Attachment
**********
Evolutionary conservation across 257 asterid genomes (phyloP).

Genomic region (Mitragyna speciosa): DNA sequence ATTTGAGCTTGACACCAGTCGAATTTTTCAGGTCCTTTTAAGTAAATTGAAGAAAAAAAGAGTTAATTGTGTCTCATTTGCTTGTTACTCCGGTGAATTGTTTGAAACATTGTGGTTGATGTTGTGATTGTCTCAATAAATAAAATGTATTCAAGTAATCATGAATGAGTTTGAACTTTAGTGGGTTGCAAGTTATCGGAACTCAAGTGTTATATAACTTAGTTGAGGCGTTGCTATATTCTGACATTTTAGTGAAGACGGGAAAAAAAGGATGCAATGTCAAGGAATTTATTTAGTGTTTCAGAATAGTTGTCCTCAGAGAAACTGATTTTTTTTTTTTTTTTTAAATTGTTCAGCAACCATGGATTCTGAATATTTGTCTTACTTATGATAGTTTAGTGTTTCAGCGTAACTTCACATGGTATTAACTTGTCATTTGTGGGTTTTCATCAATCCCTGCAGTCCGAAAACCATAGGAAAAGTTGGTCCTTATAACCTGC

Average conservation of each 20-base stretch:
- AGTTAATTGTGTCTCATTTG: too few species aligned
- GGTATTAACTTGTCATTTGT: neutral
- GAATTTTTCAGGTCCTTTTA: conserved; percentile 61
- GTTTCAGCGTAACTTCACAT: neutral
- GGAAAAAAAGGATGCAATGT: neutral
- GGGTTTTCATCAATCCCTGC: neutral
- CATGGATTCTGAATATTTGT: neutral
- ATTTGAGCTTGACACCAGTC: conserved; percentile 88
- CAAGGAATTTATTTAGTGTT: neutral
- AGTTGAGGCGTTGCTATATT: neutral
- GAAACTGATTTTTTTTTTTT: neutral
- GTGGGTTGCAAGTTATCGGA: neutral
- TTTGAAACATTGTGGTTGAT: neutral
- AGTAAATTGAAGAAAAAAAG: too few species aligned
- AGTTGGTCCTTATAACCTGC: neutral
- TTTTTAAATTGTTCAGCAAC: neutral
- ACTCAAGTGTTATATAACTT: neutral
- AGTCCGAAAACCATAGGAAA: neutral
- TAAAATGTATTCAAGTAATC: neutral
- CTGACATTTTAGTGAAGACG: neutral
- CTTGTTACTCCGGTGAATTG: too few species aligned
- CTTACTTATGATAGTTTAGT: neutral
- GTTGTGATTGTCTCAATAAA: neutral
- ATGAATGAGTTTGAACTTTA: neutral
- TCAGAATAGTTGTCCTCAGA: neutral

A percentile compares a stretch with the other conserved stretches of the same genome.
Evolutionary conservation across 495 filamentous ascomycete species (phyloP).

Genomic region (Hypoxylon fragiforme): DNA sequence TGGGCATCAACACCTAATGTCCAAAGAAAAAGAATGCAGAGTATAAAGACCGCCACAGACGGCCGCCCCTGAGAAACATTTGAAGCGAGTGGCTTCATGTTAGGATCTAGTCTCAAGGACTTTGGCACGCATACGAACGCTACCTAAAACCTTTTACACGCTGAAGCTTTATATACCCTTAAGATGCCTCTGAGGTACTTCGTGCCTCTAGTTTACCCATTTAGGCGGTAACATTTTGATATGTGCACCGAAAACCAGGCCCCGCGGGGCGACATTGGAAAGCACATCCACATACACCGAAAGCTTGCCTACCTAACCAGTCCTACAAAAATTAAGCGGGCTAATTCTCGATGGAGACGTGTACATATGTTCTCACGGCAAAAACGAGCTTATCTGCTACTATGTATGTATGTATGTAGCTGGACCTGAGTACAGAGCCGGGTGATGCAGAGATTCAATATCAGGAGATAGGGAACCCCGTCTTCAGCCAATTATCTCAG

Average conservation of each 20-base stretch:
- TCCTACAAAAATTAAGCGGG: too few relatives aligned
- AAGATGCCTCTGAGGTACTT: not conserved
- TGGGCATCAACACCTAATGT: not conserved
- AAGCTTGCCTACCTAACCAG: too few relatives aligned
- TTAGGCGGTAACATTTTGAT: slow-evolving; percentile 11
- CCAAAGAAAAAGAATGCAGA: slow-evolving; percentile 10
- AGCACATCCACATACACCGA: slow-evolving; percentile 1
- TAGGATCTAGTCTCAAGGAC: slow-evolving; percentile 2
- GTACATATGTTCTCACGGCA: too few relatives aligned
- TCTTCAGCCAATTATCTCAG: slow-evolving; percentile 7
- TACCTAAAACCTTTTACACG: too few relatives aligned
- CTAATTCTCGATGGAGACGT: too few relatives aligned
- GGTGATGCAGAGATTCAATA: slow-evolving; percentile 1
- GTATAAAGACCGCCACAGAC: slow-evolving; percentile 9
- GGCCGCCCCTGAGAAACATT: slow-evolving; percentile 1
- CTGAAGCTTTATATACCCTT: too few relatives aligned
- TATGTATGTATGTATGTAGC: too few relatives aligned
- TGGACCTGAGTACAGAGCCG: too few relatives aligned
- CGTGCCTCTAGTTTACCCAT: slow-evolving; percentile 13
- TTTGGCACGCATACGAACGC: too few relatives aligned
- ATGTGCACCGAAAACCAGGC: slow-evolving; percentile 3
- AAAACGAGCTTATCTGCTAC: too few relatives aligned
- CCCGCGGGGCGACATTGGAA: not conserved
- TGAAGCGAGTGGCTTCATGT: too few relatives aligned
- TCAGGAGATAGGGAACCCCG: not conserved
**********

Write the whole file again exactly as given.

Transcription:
Evolutionary conservation across 257 asterid genomes (phyloP).

Genomic region (Mitragyna speciosa): DNA sequence ATTTGAGCTTGACACCAGTCGAATTTTTCAGGTCCTTTTAAGTAAATTGAAGAAAAAAAGAGTTAATTGTGTCTCATTTGCTTGTTACTCCGGTGAATTGTTTGAAACATTGTGGTTGATGTTGTGATTGTCTCAATAAATAAAATGTATTCAAGTAATCATGAATGAGTTTGAACTTTAGTGGGTTGCAAGTTATCGGAACTCAAGTGTTATATAACTTAGTTGAGGCGTTGCTATATTCTGACATTTTAGTGAAGACGGGAAAAAAAGGATGCAATGTCAAGGAATTTATTTAGTGTTTCAGAATAGTTGTCCTCAGAGAAACTGATTTTTTTTTTTTTTTTTAAATTGTTCAGCAACCATGGATTCTGAATATTTGTCTTACTTATGATAGTTTAGTGTTTCAGCGTAACTTCACATGGTATTAACTTGTCATTTGTGGGTTTTCATCAATCCCTGCAGTCCGAAAACCATAGGAAAAGTTGGTCCTTATAACCTGC

Average conservation of each 20-base stretch:
- AGTTAATTGTGTCTCATTTG: too few species aligned
- GGTATTAACTTGTCATTTGT: neutral
- GAATTTTTCAGGTCCTTTTA: conserved; percentile 61
- GTTTCAGCGTAACTTCACAT: neutral
- GGAAAAAAAGGATGCAATGT: neutral
- GGGTTTTCATCAATCCCTGC: neutral
- CATGGATTCTGAATATTTGT: neutral
- ATTTGAGCTTGACACCAGTC: conserved; percentile 88
- CAAGGAATTTATTTAGTGTT: neutral
- AGTTGAGGCGTTGCTATATT: neutral
- GAAACTGATTTTTTTTTTTT: neutral
- GTGGGTTGCAAGTTATCGGA: neutral
- TTTGAAACATTGTGGTTGAT: neutral
- AGTAAATTGAAGAAAAAAAG: too few species aligned
- AGTTGGTCCTTATAACCTGC: neutral
- TTTTTAAATTGTTCAGCAAC: neutral
- ACTCAAGTGTTATATAACTT: neutral
- AGTCCGAAAACCATAGGAAA: neutral
- TAAAATGTATTCAAGTAATC: neutral
- CTGACATTTTAGTGAAGACG: neutral
- CTTGTTACTCCGGTGAATTG: too few species aligned
- CTTACTTATGATAGTTTAGT: neutral
- GTTGTGATTGTCTCAATAAA: neutral
- ATGAATGAGTTTGAACTTTA: neutral
- TCAGAATAGTTGTCCTCAGA: neutral

A percentile compares a stretch with the other conserved stretches of the same genome.
Evolutionary conservation across 495 filamentous ascomycete species (phyloP).

Genomic region (Hypoxylon fragiforme): DNA sequence TGGGCATCAACACCTAATGTCCAAAGAAAAAGAATGCAGAGTATAAAGACCGCCACAGACGGCCGCCCCTGAGAAACATTTGAAGCGAGTGGCTTCATGTTAGGATCTAGTCTCAAGGACTTTGGCACGCATACGAACGCTACCTAAAACCTTTTACACGCTGAAGCTTTATATACCCTTAAGATGCCTCTGAGGTACTTCGTGCCTCTAGTTTACCCATTTAGGCGGTAACATTTTGATATGTGCACCGAAAACCAGGCCCCGCGGGGCGACATTGGAAAGCACATCCACATACACCGAAAGCTTGCCTACCTAACCAGTCCTACAAAAATTAAGCGGGCTAATTCTCGATGGAGACGTGTACATATGTTCTCACGGCAAAAACGAGCTTATCTGCTACTATGTATGTATGTATGTAGCTGGACCTGAGTACAGAGCCGGGTGATGCAGAGATTCAATATCAGGAGATAGGGAACCCCGTCTTCAGCCAATTATCTCAG

Average conservation of each 20-base stretch:
- TCCTACAAAAATTAAGCGGG: too few relatives aligned
- AAGATGCCTCTGAGGTACTT: not conserved
- TGGGCATCAACACCTAATGT: not conserved
- AAGCTTGCCTACCTAACCAG: too few relatives aligned
- TTAGGCGGTAACATTTTGAT: slow-evolving; percentile 11
- CCAAAGAAAAAGAATGCAGA: slow-evolving; percentile 10
- AGCACATCCACATACACCGA: slow-evolving; percentile 1
- TAGGATCTAGTCTCAAGGAC: slow-evolving; percentile 2
- GTACATATGTTCTCACGGCA: too few relatives aligned
- TCTTCAGCCAATTATCTCAG: slow-evolving; percentile 7
- TACCTAAAACCTTTTACACG: too few relatives aligned
- CTAATTCTCGATGGAGACGT: too few relatives aligned
- GGTGATGCAGAGATTCAATA: slow-evolving; percentile 1
- GTATAAAGACCGCCACAGAC: slow-evolving; percentile 9
- GGCCGCCCCTGAGAAACATT: slow-evolving; percentile 1
- CTGAAGCTTTATATACCCTT: too few relatives aligned
- TATGTATGTATGTATGTAGC: too few relatives aligned
- TGGACCTGAGTACAGAGCCG: too few relatives aligned
- CGTGCCTCTAGTTTACCCAT: slow-evolving; percentile 13
- TTTGGCACGCATACGAACGC: too few relatives aligned
- ATGTGCACCGAAAACCAGGC: slow-evolving; percentile 3
- AAAACGAGCTTATCTGCTAC: too few relatives aligned
- CCCGCGGGGCGACATTGGAA: not conserved
- TGAAGCGAGTGGCTTCATGT: too few relatives aligned
- TCAGGAGATAGGGAACCCCG: not conserved